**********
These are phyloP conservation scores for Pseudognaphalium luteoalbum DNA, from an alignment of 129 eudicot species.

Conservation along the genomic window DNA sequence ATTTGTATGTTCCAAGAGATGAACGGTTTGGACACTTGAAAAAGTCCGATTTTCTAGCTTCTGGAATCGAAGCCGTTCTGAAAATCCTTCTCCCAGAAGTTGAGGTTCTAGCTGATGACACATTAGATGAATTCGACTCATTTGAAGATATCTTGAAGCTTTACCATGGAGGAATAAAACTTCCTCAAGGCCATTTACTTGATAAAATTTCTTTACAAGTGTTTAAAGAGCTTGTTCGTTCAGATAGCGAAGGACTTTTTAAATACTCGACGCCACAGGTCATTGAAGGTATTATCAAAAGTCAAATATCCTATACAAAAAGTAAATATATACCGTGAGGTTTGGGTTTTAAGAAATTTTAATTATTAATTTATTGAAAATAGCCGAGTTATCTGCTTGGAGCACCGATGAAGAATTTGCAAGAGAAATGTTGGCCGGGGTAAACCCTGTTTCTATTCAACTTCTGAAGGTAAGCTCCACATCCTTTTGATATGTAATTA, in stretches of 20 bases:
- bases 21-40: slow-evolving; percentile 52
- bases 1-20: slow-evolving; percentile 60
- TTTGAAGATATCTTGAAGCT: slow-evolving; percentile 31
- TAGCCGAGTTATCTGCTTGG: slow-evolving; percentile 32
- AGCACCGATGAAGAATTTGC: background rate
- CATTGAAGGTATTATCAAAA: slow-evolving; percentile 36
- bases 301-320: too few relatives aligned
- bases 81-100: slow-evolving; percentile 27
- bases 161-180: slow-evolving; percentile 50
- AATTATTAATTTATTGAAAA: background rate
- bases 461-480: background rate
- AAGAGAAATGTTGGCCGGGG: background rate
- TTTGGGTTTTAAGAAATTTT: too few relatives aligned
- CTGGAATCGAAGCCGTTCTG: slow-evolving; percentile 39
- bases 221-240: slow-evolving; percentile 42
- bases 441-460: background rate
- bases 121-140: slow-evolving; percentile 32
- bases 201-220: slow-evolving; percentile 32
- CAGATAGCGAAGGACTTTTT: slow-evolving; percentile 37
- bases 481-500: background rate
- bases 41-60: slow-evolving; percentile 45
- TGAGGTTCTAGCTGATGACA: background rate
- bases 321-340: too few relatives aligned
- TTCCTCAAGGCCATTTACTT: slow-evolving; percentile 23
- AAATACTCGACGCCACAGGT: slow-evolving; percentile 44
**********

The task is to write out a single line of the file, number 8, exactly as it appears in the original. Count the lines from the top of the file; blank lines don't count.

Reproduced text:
- CATTGAAGGTATTATCAAAA: slow-evolving; percentile 36